How DISS Bugs Your Phones – US Report
- Circles’ Pegasus spy software snoops on calls and text messages
- SS7 system intercepts networks and locations for DISS
- Spy software can hack your Facebook and WhatsApp
- DISS accused of snooping on phones in 2019 elections
- Software is used by only 25 countries worldwide
- UN condemns human rights violations
Botswana’s Directorate of Intelligence and Security Services (DISS) has been listed as one of the few national intelligence agencies in the world using Israeli hackers Circles spyware that is used to spy on citizens without hacking the phone itself, The Botswana Gazette has established.
Although DISS spokesman Edward Robert has neither denied nor confirmed the use of the Circles systems, saying only that they do not share internal operations with third parties, the spyware are believed to be used by the DISS to snoop on texts and calls and to locate private individuals. Botswana is said to be among only 25 countries worldwide using the spyware. These spyware are sold only to nation-states, the according to the US report.
“We identified two Circles systems in Botswana: an unnamed system and a system named Bentley Boulevard that appears to be operated by Botswana’s Directorate of Intelligence and Security Service (DISS), as TLS certificate used on the Check Point firewalls were signed by a self-signed TLS certificate for “CN=sid.org.bw” which is a domain name used by the Directorate of Intelligence and Security Service. The DISS is sometimes referred to as the ‘Directorate of Intelligence and Security’ (DIS),” reads an investigation report released by a Canadian investigating laboratory called the Citizen Lab, late last year.
The Citizen Lab is an interdisciplinary laboratory based at the Munk School of Global Affairs & Public Policy, University of Toronto, focusing on research, development, and high-level strategic policy and legal engagement at the intersection of information and communication technologies, human rights and global security.
The report, which is titled “Running in Circles: Uncovering the Clients of Cyber espionage Firm Circles,” also states: “‘Circles’ is a surveillance firm that reportedly exploits weaknesses in the global mobile phone system to snoop on calls, texts, and the location of phones around the globe. Circles is affiliated with NSO Group, which develops the often-abused Pegasus spyware.”
Research done by this publication shows that Pegasus spyware enable remote surveillance of smartphones without the user’s knowledge or permission. Once Pegasus is installed, it targets the user’s private data, including passwords, contact lists, calendar events, text messages and live voice calls from popular mobile messaging apps. They also use Signalling System 7 (SS7), which is a protocol suite developed in 1975 for exchanging information and routing phone calls between different wireline telecommunications companies, says the report.
Because of SS7’s lack of authentication, any attacker that interconnects with its network (such as an intelligence agency, a cyber criminal purchasing SS7 access, or a surveillance firm running a fake phone company) can send commands to a subscriber’s “home network” falsely indicating that the subscriber is roaming. These commands allow the attacker to track the victim’s location, and intercept voice calls and SMS text messages. Such capabilities could also be used to intercept codes used for two-factor authentication sent via SMS – WhatsApp.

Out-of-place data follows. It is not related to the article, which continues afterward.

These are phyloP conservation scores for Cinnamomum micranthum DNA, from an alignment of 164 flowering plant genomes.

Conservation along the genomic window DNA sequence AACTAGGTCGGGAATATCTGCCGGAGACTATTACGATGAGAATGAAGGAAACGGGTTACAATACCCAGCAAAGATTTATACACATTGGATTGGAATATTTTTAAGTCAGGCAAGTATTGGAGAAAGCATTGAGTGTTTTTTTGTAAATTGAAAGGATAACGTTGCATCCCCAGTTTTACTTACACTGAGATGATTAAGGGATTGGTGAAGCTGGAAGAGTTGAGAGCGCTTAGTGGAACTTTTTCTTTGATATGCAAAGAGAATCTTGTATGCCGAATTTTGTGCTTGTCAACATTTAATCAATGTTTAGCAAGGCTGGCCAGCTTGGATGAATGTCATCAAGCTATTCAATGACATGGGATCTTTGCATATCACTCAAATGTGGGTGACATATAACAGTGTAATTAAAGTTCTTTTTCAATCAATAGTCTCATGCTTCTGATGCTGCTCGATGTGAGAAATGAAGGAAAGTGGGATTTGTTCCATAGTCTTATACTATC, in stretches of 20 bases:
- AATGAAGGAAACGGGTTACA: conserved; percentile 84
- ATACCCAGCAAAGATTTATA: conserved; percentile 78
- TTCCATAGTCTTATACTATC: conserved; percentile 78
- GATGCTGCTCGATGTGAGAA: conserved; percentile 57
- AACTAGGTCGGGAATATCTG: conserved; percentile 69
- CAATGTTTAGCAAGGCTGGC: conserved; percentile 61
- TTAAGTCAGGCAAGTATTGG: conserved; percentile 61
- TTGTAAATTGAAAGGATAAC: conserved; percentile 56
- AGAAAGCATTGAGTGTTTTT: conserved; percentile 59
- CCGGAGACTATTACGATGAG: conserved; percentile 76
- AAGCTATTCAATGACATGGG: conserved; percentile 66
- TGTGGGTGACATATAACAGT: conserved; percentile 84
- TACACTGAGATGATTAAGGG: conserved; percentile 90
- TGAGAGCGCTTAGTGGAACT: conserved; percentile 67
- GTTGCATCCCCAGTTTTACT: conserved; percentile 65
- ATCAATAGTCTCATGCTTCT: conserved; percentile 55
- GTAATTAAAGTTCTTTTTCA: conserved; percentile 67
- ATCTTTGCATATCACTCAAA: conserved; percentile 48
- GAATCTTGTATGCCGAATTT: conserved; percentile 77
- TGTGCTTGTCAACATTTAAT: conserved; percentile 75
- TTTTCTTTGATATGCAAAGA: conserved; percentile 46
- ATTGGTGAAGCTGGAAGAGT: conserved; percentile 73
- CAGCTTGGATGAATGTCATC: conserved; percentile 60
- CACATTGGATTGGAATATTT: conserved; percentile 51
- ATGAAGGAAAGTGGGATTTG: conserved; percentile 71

It was reported in May 2019 that WhatsApp identified and shortly thereafter fixed a vulnerability that allowed attackers to inject commercial spyware onto phones simply by ringing the number of a target’s device in at least 20 countries across the globe, ranging from Africa, Asia, Europe, the Middle East and North America. The attack on WhatsApp was linked to the Pegasus spyware, which is developed by the same developers of the Circles spyware used by the DISS.
“After the incident, Citizen Lab volunteered to help WhatsApp identify cases where the suspected targets of this attack were members of civil society, such as human rights defenders and journalists,” states a statement released by Citizen Lab in May 2019. Australia, Belgium, Botswana, Chile, Denmark, Ecuador, El Salvador, Estonia, Equatorial Guinea, Guatemala, Honduras, Indonesia, Israel, Kenya, Malaysia, Mexico, Morocco, Nigeria, Peru, Serbia, Thailand, the United Arab Emirates (UAE), Vietnam, Zambia and Zimbabwe are countries that are believed to be Circles customers.Surveillance Abuses in Botswana
There are multiple reports of alleged abuse of surveillance equipment by the DISS. Although many of the reports were associated to former president Ian Khama’s regime, some still believe President Mokgweetsi Masisi’s administration has not stopped the snooping on citizens. Ahead of the 2019 elections, opposition parties often complained that DISS was hacking their phones and recording their conversations. Though these allegations are yet to be proven, it still remains a mystery how secret conversations between the Umbrella for Democratic Change (UDC) president Duma Boko and his financer Zunaid Moti were laid, as well as audios of an alleged secret meeting between former high profile Botswana Democratic Party (BDP) members and South African businesswoman Bridgette Motsepe at Victoria Falls. In a 2019 report on the surveillance industry, the UN Special Rapporteur on the Promotion and Protection of the Right to Freedom of Opinion and Expression, David Kaye, called for “an immediate moratorium on the global sale and transfer of private surveillance technology until rigorous human rights safeguards are put in place to regulate such practices and guarantee that governments and non-state actors use the tools in legitimate ways”.